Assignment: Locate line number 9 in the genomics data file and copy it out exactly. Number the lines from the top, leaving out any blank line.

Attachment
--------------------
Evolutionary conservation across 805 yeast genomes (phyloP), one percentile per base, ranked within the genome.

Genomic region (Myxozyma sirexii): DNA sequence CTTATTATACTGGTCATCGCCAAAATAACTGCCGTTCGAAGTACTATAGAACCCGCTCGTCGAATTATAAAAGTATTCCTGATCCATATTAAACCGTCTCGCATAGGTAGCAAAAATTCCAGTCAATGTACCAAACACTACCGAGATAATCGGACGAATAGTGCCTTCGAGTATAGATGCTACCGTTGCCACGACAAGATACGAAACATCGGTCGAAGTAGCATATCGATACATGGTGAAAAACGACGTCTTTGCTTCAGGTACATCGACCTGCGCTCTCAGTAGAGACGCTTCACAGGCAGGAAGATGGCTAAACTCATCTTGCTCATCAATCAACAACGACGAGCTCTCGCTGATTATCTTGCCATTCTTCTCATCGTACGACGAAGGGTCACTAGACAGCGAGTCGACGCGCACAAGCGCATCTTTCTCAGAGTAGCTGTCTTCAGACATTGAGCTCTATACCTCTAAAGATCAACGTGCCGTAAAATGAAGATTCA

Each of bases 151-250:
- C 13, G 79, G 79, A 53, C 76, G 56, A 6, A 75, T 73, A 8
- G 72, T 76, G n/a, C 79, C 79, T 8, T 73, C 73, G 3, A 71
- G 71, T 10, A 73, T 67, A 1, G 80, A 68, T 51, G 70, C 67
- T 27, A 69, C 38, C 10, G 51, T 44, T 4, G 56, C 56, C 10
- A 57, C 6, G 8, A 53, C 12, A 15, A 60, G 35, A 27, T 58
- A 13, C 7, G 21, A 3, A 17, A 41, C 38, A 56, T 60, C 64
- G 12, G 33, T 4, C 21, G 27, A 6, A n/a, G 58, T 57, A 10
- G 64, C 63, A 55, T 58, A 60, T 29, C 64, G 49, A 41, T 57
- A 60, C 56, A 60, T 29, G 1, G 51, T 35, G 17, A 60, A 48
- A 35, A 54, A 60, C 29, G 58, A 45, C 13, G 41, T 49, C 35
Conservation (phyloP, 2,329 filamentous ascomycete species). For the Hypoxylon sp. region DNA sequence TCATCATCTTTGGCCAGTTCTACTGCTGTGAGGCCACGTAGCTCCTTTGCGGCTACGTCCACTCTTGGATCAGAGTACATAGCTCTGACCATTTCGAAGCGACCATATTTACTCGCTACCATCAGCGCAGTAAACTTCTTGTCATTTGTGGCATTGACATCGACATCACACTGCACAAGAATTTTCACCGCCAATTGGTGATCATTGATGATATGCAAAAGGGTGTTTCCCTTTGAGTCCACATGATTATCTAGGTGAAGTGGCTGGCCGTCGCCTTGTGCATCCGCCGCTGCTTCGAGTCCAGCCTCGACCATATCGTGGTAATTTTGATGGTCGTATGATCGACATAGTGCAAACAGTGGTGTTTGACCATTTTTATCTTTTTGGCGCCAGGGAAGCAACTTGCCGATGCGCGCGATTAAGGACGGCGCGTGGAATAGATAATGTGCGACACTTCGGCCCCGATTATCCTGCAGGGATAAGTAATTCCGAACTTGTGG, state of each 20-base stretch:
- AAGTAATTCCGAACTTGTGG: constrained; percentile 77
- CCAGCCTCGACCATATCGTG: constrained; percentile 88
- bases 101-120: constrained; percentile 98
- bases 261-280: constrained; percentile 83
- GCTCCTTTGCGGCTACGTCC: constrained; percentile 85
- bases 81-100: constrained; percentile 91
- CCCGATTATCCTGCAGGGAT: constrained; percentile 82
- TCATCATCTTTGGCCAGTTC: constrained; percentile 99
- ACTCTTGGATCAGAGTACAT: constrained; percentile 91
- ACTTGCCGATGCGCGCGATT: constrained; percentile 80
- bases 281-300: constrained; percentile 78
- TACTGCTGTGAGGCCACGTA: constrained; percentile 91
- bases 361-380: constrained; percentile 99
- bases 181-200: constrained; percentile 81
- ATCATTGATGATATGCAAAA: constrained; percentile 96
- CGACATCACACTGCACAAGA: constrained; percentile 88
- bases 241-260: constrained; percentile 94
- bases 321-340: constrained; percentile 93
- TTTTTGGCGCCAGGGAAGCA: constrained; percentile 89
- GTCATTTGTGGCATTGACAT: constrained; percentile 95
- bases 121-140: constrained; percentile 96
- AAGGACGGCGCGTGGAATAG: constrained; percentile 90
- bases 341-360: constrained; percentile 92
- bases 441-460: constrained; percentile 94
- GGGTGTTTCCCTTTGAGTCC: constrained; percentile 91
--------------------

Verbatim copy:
- A 13, C 7, G 21, A 3, A 17, A 41, C 38, A 56, T 60, C 64